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Most rabbits are considered geriatric by the age of 8. Even if he/she is basically healthy, age will take its toll. You may find your rabbit napping a lot more than usual, or a bit stiff to rise from their nap.

Common problems in senior rabbits

Obesity is a big health risk for rabbits. Extra weight puts pressure on the heart, joints and may dramatically reduce the rabbit's life expectancy.

  • Dental conditions are also a major issue in rabbits. Rabbits' teeth grow continuously by about 2-3mm a week. A poor diet may cause rabbits’ teeth to overgrow and mean they need to be filed down by a vet.
  • Flystrike is a potentially fatal disease which occurs when flies lay their eggs around a rabbit's bottom and then hatch into maggots. The maggots then mature, burrow into the skin and the flesh.
  • Viral Haemorrhagic disease (VHD) is another fatal disease of rabbits that can be prevented by regular vaccination at your Calder Vets Surgery.
  • Myxomatosis is spread by blood sucking insects such as fleas. Symptoms include swelling around the head, face, ears, lips and anus. Flea control and vaccination against myxomatosis are available at your Calder Vets Surgery.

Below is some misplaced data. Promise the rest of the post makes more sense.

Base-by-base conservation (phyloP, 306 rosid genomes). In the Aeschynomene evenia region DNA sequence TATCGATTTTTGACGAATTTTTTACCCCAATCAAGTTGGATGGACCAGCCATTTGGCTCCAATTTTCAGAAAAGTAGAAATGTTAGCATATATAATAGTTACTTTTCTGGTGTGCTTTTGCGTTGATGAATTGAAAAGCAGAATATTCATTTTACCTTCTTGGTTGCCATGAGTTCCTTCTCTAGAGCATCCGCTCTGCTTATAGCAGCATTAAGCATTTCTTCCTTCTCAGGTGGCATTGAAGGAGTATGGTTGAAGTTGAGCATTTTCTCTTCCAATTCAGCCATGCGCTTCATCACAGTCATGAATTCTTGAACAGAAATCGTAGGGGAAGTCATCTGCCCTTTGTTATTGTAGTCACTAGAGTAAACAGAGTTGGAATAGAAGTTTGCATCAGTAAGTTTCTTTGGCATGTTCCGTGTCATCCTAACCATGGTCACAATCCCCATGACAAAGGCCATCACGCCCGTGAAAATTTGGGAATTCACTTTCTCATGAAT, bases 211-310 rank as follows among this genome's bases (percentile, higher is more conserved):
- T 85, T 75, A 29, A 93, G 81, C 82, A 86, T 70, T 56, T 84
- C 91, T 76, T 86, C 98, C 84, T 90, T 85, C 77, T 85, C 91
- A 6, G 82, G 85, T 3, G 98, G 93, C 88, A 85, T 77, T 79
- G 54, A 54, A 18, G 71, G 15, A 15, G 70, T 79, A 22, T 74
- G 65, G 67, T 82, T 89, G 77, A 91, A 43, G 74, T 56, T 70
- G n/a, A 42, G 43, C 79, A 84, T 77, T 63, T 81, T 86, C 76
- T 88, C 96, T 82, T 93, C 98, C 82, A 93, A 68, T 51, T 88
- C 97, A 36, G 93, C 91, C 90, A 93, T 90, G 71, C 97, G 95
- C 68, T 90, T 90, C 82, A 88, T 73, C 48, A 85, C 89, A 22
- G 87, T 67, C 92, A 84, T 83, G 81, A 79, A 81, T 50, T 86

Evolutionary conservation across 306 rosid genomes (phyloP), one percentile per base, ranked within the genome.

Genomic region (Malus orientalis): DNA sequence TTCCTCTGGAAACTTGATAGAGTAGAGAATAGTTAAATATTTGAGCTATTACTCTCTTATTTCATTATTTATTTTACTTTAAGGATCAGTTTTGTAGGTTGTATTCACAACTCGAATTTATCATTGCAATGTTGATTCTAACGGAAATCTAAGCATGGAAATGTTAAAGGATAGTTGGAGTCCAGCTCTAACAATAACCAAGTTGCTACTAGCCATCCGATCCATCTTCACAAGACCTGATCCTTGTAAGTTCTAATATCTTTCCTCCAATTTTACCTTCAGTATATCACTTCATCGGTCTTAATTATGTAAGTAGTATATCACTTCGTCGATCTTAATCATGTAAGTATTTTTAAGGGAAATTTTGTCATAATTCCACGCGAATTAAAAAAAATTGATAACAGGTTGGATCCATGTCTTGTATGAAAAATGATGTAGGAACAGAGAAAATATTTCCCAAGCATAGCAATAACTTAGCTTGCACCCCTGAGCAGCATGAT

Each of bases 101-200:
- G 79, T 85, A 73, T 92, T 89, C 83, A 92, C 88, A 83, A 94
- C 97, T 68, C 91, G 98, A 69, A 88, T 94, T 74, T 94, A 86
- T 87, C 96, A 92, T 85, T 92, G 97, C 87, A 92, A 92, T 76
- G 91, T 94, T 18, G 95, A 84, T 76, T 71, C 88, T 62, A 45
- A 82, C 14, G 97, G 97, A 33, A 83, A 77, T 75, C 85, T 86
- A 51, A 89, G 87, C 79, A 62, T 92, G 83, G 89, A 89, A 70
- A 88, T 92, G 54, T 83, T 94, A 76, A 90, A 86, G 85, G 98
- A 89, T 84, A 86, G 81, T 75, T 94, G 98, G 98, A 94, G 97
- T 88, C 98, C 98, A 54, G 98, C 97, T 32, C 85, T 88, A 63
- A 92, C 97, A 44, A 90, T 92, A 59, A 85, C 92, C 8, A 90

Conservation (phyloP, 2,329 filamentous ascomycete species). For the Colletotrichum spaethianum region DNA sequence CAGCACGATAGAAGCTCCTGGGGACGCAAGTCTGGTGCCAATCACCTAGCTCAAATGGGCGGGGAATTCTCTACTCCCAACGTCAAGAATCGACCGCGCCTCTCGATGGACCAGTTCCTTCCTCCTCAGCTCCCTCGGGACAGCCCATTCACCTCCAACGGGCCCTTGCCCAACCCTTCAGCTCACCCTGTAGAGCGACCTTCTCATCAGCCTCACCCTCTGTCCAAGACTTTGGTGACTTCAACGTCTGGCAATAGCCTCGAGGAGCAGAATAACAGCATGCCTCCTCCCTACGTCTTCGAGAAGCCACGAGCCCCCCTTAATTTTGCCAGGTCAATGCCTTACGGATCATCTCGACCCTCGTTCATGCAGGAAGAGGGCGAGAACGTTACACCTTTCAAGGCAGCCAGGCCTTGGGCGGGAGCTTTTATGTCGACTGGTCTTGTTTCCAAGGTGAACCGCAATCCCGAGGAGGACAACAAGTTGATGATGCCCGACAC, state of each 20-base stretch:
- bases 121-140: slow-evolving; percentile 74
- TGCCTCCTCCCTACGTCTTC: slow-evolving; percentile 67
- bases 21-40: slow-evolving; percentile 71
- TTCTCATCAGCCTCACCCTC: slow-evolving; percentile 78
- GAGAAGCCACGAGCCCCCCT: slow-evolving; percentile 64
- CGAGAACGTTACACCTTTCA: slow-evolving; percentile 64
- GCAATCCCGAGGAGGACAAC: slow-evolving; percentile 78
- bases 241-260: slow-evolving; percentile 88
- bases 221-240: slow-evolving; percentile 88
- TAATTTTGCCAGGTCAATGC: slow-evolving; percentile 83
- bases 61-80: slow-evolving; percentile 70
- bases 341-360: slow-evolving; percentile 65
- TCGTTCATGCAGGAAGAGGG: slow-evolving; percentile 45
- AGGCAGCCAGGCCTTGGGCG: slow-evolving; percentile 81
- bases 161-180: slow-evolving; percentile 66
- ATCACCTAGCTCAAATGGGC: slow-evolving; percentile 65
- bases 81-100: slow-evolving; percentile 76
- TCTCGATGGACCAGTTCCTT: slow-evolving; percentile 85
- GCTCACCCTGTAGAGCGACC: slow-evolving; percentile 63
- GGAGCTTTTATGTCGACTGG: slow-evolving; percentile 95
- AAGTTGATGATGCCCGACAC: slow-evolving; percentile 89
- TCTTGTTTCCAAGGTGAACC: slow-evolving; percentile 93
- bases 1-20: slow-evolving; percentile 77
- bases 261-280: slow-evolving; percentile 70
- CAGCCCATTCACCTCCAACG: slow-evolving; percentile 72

• Encephalitozoon cuniculi is a microscopic parasite that is particularly nasty and can cause seizures, kidney disease, hind limb weakness, loss of vision and balance. The parasite is spread by infected urine, faeces or from mothers to babies. A wormer is available from your veterinary surgeon to help control E.cuniculi and intestinal worms.
  • Osteoporosis (brittle bones) is common in rabbits. It is often a result of poor diet and lack of exercise.

What can you do at home?

As a pet owner it is your duty of care to provide the best care for your senior rabbit. Here are some considerations to improve and maintain your rabbit's health and welfare:

  • Check your rabbit's mouth, eyes or ears regularly
  • Watch for loose teeth, redness, swelling or discharge
  • Keep your pets sleeping area clean and warm
  • Make fresh water available at all times
  • Maintain a regime of proper nutrition and loving attention
  • Check your rabbits eyes, nose, mouth, anus and nails everyday

Rabbit facts & figures

There are 67 breeds and 531 varieties of rabbit. The smallest breeds are the Netherland Dwarf Rabbit and Polish, weighing just 1 kg when fully grown, and one of the largest is the Flemish Giant Rabbit, weighing around 5-6kg.

Female rabbits are called does, male rabbits are called bucks and baby rabbits are called kittens. Litters usually contain between six & eight kittens. Rabbits usually live to about 7 or 8 years old, but many live over 10 years.

Rabbits produce 2 types of droppings, the first of which they re-ingest. A rabbit chews 120 times a minute and has 17,000 tastebuds.